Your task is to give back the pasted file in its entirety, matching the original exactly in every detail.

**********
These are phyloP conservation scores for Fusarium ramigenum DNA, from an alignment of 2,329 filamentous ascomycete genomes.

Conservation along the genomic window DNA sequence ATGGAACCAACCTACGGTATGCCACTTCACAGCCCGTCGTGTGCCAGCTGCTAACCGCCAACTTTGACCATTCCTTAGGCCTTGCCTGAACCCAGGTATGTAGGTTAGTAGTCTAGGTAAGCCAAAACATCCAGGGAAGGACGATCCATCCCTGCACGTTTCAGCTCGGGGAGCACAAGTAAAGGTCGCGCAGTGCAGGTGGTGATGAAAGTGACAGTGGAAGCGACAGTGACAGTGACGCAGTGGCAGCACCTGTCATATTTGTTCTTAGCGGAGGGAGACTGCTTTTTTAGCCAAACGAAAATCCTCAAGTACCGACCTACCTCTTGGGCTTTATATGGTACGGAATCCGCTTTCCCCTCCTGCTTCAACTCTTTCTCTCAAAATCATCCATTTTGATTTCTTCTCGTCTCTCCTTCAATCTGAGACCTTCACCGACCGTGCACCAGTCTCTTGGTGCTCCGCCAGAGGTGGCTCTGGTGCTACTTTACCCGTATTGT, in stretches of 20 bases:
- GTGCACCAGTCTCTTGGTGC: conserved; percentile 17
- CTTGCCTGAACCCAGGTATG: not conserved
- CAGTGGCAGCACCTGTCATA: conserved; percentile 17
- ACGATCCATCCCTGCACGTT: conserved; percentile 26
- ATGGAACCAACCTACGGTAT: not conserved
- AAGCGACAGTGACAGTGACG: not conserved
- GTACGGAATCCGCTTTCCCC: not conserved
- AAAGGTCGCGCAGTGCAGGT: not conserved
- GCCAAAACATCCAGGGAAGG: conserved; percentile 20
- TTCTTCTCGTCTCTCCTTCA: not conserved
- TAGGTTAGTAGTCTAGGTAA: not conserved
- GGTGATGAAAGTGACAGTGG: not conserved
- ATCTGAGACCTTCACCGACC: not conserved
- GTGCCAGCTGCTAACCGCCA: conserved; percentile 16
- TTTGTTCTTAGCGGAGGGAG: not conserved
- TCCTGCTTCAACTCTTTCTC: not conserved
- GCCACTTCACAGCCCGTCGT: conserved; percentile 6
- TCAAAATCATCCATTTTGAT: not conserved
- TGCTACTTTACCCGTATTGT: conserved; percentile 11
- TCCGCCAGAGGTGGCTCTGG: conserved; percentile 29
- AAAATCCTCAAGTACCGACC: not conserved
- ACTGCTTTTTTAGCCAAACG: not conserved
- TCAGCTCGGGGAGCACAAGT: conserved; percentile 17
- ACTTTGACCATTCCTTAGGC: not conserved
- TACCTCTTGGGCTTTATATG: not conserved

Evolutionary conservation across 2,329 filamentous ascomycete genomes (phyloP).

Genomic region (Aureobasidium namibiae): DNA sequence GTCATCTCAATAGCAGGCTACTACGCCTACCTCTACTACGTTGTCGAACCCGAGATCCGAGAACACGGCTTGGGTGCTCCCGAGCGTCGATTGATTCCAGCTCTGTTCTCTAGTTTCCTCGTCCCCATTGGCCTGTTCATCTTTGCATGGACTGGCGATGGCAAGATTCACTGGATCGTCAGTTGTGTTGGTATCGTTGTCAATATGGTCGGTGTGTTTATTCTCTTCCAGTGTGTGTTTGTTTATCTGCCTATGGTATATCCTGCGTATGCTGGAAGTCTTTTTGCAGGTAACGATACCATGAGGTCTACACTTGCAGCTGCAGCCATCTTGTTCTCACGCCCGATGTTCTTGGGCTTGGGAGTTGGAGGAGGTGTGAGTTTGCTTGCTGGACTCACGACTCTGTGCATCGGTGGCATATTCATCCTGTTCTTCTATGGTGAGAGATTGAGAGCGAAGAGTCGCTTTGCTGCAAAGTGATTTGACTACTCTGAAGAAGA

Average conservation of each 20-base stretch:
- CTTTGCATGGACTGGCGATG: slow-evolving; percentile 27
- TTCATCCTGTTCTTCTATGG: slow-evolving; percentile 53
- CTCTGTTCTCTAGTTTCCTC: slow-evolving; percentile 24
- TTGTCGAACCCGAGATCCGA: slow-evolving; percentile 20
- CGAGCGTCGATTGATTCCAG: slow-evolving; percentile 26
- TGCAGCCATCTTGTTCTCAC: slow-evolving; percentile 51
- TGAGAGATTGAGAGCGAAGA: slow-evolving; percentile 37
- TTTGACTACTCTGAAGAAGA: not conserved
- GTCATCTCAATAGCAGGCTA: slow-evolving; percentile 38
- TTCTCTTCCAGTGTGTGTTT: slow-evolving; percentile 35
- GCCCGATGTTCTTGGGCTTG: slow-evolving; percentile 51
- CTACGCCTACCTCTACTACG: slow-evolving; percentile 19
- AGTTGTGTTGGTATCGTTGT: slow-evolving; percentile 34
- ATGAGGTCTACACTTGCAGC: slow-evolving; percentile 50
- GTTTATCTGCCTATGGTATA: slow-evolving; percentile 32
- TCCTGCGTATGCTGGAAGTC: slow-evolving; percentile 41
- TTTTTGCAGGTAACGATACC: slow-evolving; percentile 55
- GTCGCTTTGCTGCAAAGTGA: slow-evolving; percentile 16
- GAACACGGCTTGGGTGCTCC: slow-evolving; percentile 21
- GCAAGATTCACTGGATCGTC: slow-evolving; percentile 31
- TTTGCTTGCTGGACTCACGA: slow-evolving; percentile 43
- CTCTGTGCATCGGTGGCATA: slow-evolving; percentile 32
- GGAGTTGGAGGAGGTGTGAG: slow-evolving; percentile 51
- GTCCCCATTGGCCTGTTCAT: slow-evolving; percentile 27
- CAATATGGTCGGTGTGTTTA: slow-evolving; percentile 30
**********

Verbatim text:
These are phyloP conservation scores for Fusarium ramigenum DNA, from an alignment of 2,329 filamentous ascomycete genomes.

Conservation along the genomic window DNA sequence ATGGAACCAACCTACGGTATGCCACTTCACAGCCCGTCGTGTGCCAGCTGCTAACCGCCAACTTTGACCATTCCTTAGGCCTTGCCTGAACCCAGGTATGTAGGTTAGTAGTCTAGGTAAGCCAAAACATCCAGGGAAGGACGATCCATCCCTGCACGTTTCAGCTCGGGGAGCACAAGTAAAGGTCGCGCAGTGCAGGTGGTGATGAAAGTGACAGTGGAAGCGACAGTGACAGTGACGCAGTGGCAGCACCTGTCATATTTGTTCTTAGCGGAGGGAGACTGCTTTTTTAGCCAAACGAAAATCCTCAAGTACCGACCTACCTCTTGGGCTTTATATGGTACGGAATCCGCTTTCCCCTCCTGCTTCAACTCTTTCTCTCAAAATCATCCATTTTGATTTCTTCTCGTCTCTCCTTCAATCTGAGACCTTCACCGACCGTGCACCAGTCTCTTGGTGCTCCGCCAGAGGTGGCTCTGGTGCTACTTTACCCGTATTGT, in stretches of 20 bases:
- GTGCACCAGTCTCTTGGTGC: conserved; percentile 17
- CTTGCCTGAACCCAGGTATG: not conserved
- CAGTGGCAGCACCTGTCATA: conserved; percentile 17
- ACGATCCATCCCTGCACGTT: conserved; percentile 26
- ATGGAACCAACCTACGGTAT: not conserved
- AAGCGACAGTGACAGTGACG: not conserved
- GTACGGAATCCGCTTTCCCC: not conserved
- AAAGGTCGCGCAGTGCAGGT: not conserved
- GCCAAAACATCCAGGGAAGG: conserved; percentile 20
- TTCTTCTCGTCTCTCCTTCA: not conserved
- TAGGTTAGTAGTCTAGGTAA: not conserved
- GGTGATGAAAGTGACAGTGG: not conserved
- ATCTGAGACCTTCACCGACC: not conserved
- GTGCCAGCTGCTAACCGCCA: conserved; percentile 16
- TTTGTTCTTAGCGGAGGGAG: not conserved
- TCCTGCTTCAACTCTTTCTC: not conserved
- GCCACTTCACAGCCCGTCGT: conserved; percentile 6
- TCAAAATCATCCATTTTGAT: not conserved
- TGCTACTTTACCCGTATTGT: conserved; percentile 11
- TCCGCCAGAGGTGGCTCTGG: conserved; percentile 29
- AAAATCCTCAAGTACCGACC: not conserved
- ACTGCTTTTTTAGCCAAACG: not conserved
- TCAGCTCGGGGAGCACAAGT: conserved; percentile 17
- ACTTTGACCATTCCTTAGGC: not conserved
- TACCTCTTGGGCTTTATATG: not conserved

Evolutionary conservation across 2,329 filamentous ascomycete genomes (phyloP).

Genomic region (Aureobasidium namibiae): DNA sequence GTCATCTCAATAGCAGGCTACTACGCCTACCTCTACTACGTTGTCGAACCCGAGATCCGAGAACACGGCTTGGGTGCTCCCGAGCGTCGATTGATTCCAGCTCTGTTCTCTAGTTTCCTCGTCCCCATTGGCCTGTTCATCTTTGCATGGACTGGCGATGGCAAGATTCACTGGATCGTCAGTTGTGTTGGTATCGTTGTCAATATGGTCGGTGTGTTTATTCTCTTCCAGTGTGTGTTTGTTTATCTGCCTATGGTATATCCTGCGTATGCTGGAAGTCTTTTTGCAGGTAACGATACCATGAGGTCTACACTTGCAGCTGCAGCCATCTTGTTCTCACGCCCGATGTTCTTGGGCTTGGGAGTTGGAGGAGGTGTGAGTTTGCTTGCTGGACTCACGACTCTGTGCATCGGTGGCATATTCATCCTGTTCTTCTATGGTGAGAGATTGAGAGCGAAGAGTCGCTTTGCTGCAAAGTGATTTGACTACTCTGAAGAAGA

Average conservation of each 20-base stretch:
- CTTTGCATGGACTGGCGATG: slow-evolving; percentile 27
- TTCATCCTGTTCTTCTATGG: slow-evolving; percentile 53
- CTCTGTTCTCTAGTTTCCTC: slow-evolving; percentile 24
- TTGTCGAACCCGAGATCCGA: slow-evolving; percentile 20
- CGAGCGTCGATTGATTCCAG: slow-evolving; percentile 26
- TGCAGCCATCTTGTTCTCAC: slow-evolving; percentile 51
- TGAGAGATTGAGAGCGAAGA: slow-evolving; percentile 37
- TTTGACTACTCTGAAGAAGA: not conserved
- GTCATCTCAATAGCAGGCTA: slow-evolving; percentile 38
- TTCTCTTCCAGTGTGTGTTT: slow-evolving; percentile 35
- GCCCGATGTTCTTGGGCTTG: slow-evolving; percentile 51
- CTACGCCTACCTCTACTACG: slow-evolving; percentile 19
- AGTTGTGTTGGTATCGTTGT: slow-evolving; percentile 34
- ATGAGGTCTACACTTGCAGC: slow-evolving; percentile 50
- GTTTATCTGCCTATGGTATA: slow-evolving; percentile 32
- TCCTGCGTATGCTGGAAGTC: slow-evolving; percentile 41
- TTTTTGCAGGTAACGATACC: slow-evolving; percentile 55
- GTCGCTTTGCTGCAAAGTGA: slow-evolving; percentile 16
- GAACACGGCTTGGGTGCTCC: slow-evolving; percentile 21
- GCAAGATTCACTGGATCGTC: slow-evolving; percentile 31
- TTTGCTTGCTGGACTCACGA: slow-evolving; percentile 43
- CTCTGTGCATCGGTGGCATA: slow-evolving; percentile 32
- GGAGTTGGAGGAGGTGTGAG: slow-evolving; percentile 51
- GTCCCCATTGGCCTGTTCAT: slow-evolving; percentile 27
- CAATATGGTCGGTGTGTTTA: slow-evolving; percentile 30